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Police say social media turned call to high school into 'snowball'
With the regional SWAT Team in full operation and students being evacuated from the high school, inaccurate messages started showing up on social media, said Police Chief John Duval.
One said a bomb went off, Duval said. Another urged people to go to the school. A Concord High hashtag included a Tweet about gunfire and possible hostages.
But there were no hostages or gunfire. In fact, no gun at the school at all. By 10:30 p.m., police had arrested an 18 year old, within hours they freed him. At a press conference Wednesday, police said a teenage student lied when she told police the young man had threatened her with a handgun.
She could face charges of filing a false report, Duval said.
Lt. Timothy O'Malley said the social media added an element of fear to the school, which police evacuated after receiving the false report.
"That snowball started rolling dowhill, and it just started growing bigger and bigger as the night went on," Duval said.
He said the posts led to calls from the public and reporters, which he tried to answer with email and telephone.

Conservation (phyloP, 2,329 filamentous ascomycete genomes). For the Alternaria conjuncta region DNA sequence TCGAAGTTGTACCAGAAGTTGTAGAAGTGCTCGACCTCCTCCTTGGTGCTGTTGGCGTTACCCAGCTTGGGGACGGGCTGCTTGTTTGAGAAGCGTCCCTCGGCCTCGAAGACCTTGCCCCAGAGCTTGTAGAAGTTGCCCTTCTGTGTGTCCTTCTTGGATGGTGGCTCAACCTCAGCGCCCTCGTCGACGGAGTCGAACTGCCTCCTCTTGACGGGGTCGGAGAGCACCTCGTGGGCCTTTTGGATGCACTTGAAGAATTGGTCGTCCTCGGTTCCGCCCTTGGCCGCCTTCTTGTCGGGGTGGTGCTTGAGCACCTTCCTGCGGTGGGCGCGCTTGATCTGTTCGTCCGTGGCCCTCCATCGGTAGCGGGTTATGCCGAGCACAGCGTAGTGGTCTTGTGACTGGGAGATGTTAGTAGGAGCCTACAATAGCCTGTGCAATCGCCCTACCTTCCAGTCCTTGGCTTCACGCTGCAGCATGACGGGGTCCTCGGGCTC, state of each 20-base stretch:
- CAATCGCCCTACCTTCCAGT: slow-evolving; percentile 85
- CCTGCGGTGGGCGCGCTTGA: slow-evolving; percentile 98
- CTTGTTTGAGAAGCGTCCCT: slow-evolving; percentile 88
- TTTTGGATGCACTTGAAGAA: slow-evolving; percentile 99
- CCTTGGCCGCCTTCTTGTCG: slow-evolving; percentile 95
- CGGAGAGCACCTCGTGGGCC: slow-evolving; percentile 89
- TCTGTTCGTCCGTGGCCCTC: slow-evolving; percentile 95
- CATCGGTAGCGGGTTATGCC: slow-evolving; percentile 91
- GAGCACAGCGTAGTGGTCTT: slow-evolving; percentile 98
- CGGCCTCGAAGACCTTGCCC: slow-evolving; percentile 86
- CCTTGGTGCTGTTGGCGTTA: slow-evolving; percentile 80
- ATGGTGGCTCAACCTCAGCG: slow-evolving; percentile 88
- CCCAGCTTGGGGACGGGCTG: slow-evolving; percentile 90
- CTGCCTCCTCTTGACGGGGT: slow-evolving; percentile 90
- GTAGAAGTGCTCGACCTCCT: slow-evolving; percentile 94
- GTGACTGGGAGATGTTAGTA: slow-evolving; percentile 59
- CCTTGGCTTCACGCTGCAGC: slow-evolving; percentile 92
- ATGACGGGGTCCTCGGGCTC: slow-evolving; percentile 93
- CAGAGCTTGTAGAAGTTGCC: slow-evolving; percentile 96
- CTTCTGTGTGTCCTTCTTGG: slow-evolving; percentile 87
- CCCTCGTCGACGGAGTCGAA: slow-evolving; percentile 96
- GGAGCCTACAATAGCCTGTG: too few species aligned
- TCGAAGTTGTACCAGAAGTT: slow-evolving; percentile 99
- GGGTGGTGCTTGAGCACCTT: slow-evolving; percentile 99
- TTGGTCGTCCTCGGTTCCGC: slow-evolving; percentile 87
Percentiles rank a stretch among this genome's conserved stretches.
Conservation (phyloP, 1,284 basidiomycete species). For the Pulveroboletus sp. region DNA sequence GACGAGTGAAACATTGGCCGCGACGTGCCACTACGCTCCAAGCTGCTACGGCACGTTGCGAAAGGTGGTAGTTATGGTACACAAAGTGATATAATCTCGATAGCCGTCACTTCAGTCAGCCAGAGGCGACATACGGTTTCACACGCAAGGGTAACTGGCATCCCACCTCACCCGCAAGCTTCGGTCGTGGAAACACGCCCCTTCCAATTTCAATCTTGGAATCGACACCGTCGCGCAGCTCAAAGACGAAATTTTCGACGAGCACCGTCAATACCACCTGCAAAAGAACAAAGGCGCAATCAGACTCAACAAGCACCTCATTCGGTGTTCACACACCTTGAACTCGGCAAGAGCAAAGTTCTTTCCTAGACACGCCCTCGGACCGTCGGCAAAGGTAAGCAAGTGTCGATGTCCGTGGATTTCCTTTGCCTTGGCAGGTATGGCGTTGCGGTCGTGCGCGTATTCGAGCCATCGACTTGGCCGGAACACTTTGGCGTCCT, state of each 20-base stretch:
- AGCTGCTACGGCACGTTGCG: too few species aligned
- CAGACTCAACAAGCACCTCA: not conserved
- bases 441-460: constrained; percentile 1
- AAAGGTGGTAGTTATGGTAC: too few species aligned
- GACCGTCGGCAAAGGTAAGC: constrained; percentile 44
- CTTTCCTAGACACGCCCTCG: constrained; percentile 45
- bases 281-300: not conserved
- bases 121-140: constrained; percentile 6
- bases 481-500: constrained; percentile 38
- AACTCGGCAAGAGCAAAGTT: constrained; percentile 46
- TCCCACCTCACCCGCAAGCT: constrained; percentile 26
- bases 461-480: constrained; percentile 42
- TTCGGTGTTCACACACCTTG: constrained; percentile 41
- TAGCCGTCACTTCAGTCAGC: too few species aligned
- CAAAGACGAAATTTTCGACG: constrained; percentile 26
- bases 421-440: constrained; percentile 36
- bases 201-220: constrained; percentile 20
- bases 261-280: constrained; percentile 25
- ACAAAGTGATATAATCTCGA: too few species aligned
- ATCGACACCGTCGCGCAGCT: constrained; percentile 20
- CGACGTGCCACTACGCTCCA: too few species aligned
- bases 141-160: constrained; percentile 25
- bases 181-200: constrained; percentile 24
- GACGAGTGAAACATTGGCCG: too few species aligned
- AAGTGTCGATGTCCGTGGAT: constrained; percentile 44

"The more you say, 'No, this didn't happen,' then you get 'what did happen?' while at the same time we're trying to figure out what the reality was in the midst of the incident," Duval said. He said Concord police do have a Facebook page and Twitter feed, but he has more to learn about social media.
Throughout the incident, police put nothing on Facebook, and their only Twitter feed came at 10:37 p.m., announcing the arrest.
The incident started about 7:35 p.m. when police received the initial report of the girl being threatened. They activated the Central New Hampshire Special Operations Unit, which evacuated the building.
About 50 people were inside the building. Some were taking an adult music classes, some a college culinary class. Some high school students were filming a movie, which involved makeup and fake blood, school officials said.
The 18-year-old was found at his residence and arrested, police announced Tuesday night. But within hours, police started to doubt the girl's story. The suspect was released after being in custody for four hours, Duval said.
"He did not commit a crime last night," Duval said. Police did not release the man's name, but it was broadcast over social media, and the Concord Monitor ran the man's name after interviewing the girl.
Duval said the mobilization of the SWAT unit involved 20 to 30 officers, including police from Concord, Bow, Loudon, New Hampshire State Police and Merrimack County Sheriff deputies. Othe calls for service to Concord police backed up during the incident.
Duval said the incident cost the police department up to $10,000. If charged and convicted, the girl could be forced to pay restitution, Duval said.
An investigation is continuing, police said.
Union Leader reporter Tim Buckland contributed to this article.
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